Wakefield academy trust praised in Ofsted’s third focused inspection report

Wakefield academy trust praised in Ofsted's third focused inspection report

An academy trust has been praised by Ofsted for “making a positive difference” for pupils.

Wakefield City Academies Trust (WCAT) received a focused inspection in May and five schools within the trust were inspected.

It is the third publication of a focused inspection in as many weeks. Yesterday the inspectorate told Collaborative Academies Trust its impact on pupils’ achievement is “inconsistent and limited”.

Four of WCAT’s schools, which were judged to be inadequate previously, improved their ratings. Three were found to require improvement, and a primary academy was told it was now good.

A monitoring visit to a fifth school said it was making “reasonable progress” towards the removal of special measures.

WCAT became a multi-academy trust (MAT) in 2013 and Ofsted said it has “grown significantly” since then, with academies in four local authorities – Wakefield, Doncaster, Sheffield and the East Riding of Yorkshire.

In a letter to WCAT’s chief executive Alan Yellup, HMI Margaret Farrow said: “WCAT has articulated its vision across its family of academies very successfully. Trust and academy leaders speak enthusiastically about a shared sense of purpose and culture of improvement… Two years into its development, WCAT is making a positive difference to the quality of provision and outcomes for pupils within its academies.”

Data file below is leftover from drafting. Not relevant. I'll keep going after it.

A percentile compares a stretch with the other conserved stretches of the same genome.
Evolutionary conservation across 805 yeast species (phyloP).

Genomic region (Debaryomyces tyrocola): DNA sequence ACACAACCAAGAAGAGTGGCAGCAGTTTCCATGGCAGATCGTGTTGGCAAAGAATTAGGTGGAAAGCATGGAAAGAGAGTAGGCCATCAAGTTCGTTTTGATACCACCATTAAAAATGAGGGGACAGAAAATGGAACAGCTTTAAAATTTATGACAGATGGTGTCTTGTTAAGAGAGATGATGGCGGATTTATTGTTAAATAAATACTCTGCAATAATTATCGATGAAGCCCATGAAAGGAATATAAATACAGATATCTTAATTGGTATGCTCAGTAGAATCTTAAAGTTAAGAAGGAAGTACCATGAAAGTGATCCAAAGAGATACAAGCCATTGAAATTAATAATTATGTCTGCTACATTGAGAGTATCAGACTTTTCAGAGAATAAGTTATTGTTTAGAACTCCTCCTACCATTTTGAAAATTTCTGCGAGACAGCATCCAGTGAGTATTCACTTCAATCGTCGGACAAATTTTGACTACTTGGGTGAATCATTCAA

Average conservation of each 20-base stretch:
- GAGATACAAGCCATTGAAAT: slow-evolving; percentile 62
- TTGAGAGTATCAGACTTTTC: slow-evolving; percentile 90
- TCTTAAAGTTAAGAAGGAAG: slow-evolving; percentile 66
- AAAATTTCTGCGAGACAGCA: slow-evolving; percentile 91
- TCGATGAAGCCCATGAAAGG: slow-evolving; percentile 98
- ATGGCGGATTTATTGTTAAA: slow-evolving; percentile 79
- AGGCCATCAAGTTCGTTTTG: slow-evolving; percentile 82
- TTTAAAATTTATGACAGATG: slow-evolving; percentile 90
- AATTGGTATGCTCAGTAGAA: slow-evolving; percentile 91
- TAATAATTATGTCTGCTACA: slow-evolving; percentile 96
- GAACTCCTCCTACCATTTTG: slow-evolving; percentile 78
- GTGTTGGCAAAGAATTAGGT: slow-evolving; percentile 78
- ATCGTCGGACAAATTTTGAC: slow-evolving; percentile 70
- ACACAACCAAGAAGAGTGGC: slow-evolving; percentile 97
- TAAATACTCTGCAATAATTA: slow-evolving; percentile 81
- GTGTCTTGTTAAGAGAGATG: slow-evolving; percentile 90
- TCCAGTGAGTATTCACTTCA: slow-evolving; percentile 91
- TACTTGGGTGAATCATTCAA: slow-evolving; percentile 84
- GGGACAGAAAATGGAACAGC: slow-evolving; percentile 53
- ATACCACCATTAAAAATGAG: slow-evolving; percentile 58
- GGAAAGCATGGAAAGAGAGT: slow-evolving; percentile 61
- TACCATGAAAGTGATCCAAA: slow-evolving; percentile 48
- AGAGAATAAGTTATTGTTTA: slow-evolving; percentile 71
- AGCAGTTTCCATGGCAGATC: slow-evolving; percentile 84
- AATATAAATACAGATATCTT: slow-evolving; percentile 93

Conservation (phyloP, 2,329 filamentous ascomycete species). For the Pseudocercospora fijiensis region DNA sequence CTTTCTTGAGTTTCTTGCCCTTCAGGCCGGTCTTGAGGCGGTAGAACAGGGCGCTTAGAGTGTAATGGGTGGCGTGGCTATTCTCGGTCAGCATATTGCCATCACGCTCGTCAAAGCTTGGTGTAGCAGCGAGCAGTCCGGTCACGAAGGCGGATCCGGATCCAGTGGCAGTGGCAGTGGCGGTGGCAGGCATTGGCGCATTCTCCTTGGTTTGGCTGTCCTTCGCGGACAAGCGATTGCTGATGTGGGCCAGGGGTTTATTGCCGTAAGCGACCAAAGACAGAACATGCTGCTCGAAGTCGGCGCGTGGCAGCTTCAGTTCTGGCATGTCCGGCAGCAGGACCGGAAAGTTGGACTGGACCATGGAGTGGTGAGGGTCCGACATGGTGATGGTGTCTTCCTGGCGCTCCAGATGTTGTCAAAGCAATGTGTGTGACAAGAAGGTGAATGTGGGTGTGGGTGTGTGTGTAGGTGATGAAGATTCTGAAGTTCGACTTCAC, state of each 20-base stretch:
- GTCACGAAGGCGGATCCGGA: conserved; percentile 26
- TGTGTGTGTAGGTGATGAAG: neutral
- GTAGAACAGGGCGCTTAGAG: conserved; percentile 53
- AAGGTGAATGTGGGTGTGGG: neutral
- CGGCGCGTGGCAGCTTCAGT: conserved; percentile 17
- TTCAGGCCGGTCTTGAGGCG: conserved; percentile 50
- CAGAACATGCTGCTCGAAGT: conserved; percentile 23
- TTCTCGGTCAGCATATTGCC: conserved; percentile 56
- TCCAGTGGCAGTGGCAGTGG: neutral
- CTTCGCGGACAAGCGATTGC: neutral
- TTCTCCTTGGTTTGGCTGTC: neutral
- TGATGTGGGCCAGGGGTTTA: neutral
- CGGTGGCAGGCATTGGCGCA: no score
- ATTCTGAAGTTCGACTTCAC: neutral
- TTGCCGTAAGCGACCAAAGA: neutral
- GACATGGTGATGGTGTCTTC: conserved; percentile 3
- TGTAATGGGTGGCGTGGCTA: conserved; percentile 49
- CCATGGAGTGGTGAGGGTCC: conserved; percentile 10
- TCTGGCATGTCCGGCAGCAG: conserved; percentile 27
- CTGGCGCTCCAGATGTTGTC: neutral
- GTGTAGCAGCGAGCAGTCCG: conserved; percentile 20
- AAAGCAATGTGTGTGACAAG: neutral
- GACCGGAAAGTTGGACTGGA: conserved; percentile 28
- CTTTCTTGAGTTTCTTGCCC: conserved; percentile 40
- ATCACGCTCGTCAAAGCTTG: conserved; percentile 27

She said leaders were “tenacious” in gathering data on pupils’ performance, progress and attendance and said this is “strengthened” by six-weekly reports to the trust’s board.

The letter added: “Current assessment information indicates that academies, including those with the lowest baseline of achievement, are improving on previous years’ achievements. In the majority of academies, there is a reduction in the gap between disadvantaged pupils and non-disadvantaged pupils.”

Ms Farrow praised the trust’s attitude towards continued professional development, saying: “Such work is a strength of the trust and a major factor in the improvements in pupils’ achievements and the quality of teaching and leadership and management across the trust.”

However, Ofsted said the WCAT’s strategic plan does not “accurately reflect” the “emerging key school improvement priorities” nor the changes needed as the trust expands.

The inspectorate recommended WCAT work further to reduce high absence figures and revisit its “scheme of delegation” to account of changes in the trust’s size.